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I think what the OP is needing to understand is that the rated power of a laser diode is the output of the diode. If your diode is rated at 1.6 watts, per the OP, that means it can output 1.6 watts of energy in the form of light. If the diode is given 1.7 amps of current, and has a forward voltage of 4 volts that means it is using 1.7 * 4 = 6.8 watts of electrical energy to output 1.6 watts of light energy with the rest of the power lost as heat.
 

bakulaw

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Thanks I think I understand now. That 6.8W is what im talking about. So the power rating that im looking for is not written in datasheet. Thanks all!
 

WizardG

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You can that 6.8 number from the data sheet if you're willing to do a little calculation. Just multiply the rated current of the diode times the rated forward voltage for the electrical input in watts.

And please allow me to re-emphasize what PI R' said above; NEVER connect a laser diode you care about to a constant voltage source.
 

bakulaw

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Thanks again! I thought I can treat it like ordinary LED. Good thing it's not too late :)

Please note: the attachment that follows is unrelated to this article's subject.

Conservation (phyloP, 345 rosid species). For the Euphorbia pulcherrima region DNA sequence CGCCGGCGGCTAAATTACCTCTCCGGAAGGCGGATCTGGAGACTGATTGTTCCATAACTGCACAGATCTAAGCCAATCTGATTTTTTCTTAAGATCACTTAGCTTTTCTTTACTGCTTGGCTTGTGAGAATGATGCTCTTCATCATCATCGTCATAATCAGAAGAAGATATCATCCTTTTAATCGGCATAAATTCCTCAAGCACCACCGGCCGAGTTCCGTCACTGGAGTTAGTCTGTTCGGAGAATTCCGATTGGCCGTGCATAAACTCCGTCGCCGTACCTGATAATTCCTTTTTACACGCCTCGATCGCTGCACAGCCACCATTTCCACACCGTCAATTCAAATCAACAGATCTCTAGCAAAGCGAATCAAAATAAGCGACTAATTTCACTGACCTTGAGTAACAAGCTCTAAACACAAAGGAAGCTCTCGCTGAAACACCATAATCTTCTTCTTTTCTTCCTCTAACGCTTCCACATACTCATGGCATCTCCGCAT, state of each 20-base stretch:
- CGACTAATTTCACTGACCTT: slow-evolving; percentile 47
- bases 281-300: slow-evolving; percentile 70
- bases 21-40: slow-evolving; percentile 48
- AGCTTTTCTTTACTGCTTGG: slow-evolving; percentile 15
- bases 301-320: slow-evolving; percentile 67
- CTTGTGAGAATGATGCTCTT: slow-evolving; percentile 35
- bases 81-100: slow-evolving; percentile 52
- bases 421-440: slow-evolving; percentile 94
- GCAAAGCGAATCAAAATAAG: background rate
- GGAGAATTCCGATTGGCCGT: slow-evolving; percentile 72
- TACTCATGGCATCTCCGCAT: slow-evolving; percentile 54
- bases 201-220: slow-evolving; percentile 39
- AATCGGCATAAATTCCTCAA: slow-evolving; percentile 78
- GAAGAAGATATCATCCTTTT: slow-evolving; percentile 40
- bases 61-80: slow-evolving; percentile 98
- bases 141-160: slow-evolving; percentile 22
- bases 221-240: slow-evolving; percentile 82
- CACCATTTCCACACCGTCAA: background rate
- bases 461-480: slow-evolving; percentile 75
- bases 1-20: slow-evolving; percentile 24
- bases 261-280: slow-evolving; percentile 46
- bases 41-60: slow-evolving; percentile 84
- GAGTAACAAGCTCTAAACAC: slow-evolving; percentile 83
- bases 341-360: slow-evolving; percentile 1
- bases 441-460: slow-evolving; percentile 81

WizardG

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Even regular LEDs will die rather abruptly if they're connected to a constant voltage source. You can get away with connecting an LED straight to a coin cell battery because the coin cell can't supply enough current to kill the LED. The best educational example I can think of is this: hook up a 1 watt LED, without a heatsink, to a well regulated power supply and turn up the voltage until the led is passing, say, 100mA. As the LED warms up it will pass more current, making it heat up more, which will cause it to pass more current, which will cause it to heat up even more. Lather rinse repeat. This is called thermal runaway. Laser diodes are just more sensitive to this than ordinary LEDs.